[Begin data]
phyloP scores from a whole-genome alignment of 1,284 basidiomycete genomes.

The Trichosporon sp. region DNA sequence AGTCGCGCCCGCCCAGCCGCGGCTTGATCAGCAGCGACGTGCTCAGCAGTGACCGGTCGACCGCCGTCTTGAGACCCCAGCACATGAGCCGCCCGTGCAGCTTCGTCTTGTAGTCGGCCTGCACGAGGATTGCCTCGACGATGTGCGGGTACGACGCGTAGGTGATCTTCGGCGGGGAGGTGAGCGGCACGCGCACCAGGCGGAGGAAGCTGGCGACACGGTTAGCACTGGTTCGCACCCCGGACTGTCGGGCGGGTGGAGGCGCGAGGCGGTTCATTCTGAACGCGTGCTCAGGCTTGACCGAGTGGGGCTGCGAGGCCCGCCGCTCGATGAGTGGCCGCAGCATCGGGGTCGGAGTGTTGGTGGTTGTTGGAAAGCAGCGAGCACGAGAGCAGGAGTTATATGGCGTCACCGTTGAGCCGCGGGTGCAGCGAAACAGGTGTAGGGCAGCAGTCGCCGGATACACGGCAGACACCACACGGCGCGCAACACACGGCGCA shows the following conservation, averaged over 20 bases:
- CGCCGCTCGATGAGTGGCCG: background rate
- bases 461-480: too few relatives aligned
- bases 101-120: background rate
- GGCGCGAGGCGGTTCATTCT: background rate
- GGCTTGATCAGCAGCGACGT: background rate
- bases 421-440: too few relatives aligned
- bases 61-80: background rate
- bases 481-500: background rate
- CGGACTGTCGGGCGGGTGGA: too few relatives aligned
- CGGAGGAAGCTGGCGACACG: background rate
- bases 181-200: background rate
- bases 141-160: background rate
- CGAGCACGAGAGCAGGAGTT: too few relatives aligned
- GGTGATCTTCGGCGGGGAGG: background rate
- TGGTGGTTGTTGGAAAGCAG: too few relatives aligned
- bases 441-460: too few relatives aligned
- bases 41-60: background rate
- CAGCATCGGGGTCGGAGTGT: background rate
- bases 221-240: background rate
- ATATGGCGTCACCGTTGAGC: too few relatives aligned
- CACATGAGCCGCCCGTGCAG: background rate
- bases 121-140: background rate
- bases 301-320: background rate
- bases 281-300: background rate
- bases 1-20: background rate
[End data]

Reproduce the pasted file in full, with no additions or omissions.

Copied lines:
phyloP scores from a whole-genome alignment of 1,284 basidiomycete genomes.

The Trichosporon sp. region DNA sequence AGTCGCGCCCGCCCAGCCGCGGCTTGATCAGCAGCGACGTGCTCAGCAGTGACCGGTCGACCGCCGTCTTGAGACCCCAGCACATGAGCCGCCCGTGCAGCTTCGTCTTGTAGTCGGCCTGCACGAGGATTGCCTCGACGATGTGCGGGTACGACGCGTAGGTGATCTTCGGCGGGGAGGTGAGCGGCACGCGCACCAGGCGGAGGAAGCTGGCGACACGGTTAGCACTGGTTCGCACCCCGGACTGTCGGGCGGGTGGAGGCGCGAGGCGGTTCATTCTGAACGCGTGCTCAGGCTTGACCGAGTGGGGCTGCGAGGCCCGCCGCTCGATGAGTGGCCGCAGCATCGGGGTCGGAGTGTTGGTGGTTGTTGGAAAGCAGCGAGCACGAGAGCAGGAGTTATATGGCGTCACCGTTGAGCCGCGGGTGCAGCGAAACAGGTGTAGGGCAGCAGTCGCCGGATACACGGCAGACACCACACGGCGCGCAACACACGGCGCA shows the following conservation, averaged over 20 bases:
- CGCCGCTCGATGAGTGGCCG: background rate
- bases 461-480: too few relatives aligned
- bases 101-120: background rate
- GGCGCGAGGCGGTTCATTCT: background rate
- GGCTTGATCAGCAGCGACGT: background rate
- bases 421-440: too few relatives aligned
- bases 61-80: background rate
- bases 481-500: background rate
- CGGACTGTCGGGCGGGTGGA: too few relatives aligned
- CGGAGGAAGCTGGCGACACG: background rate
- bases 181-200: background rate
- bases 141-160: background rate
- CGAGCACGAGAGCAGGAGTT: too few relatives aligned
- GGTGATCTTCGGCGGGGAGG: background rate
- TGGTGGTTGTTGGAAAGCAG: too few relatives aligned
- bases 441-460: too few relatives aligned
- bases 41-60: background rate
- CAGCATCGGGGTCGGAGTGT: background rate
- bases 221-240: background rate
- ATATGGCGTCACCGTTGAGC: too few relatives aligned
- CACATGAGCCGCCCGTGCAG: background rate
- bases 121-140: background rate
- bases 301-320: background rate
- bases 281-300: background rate
- bases 1-20: background rate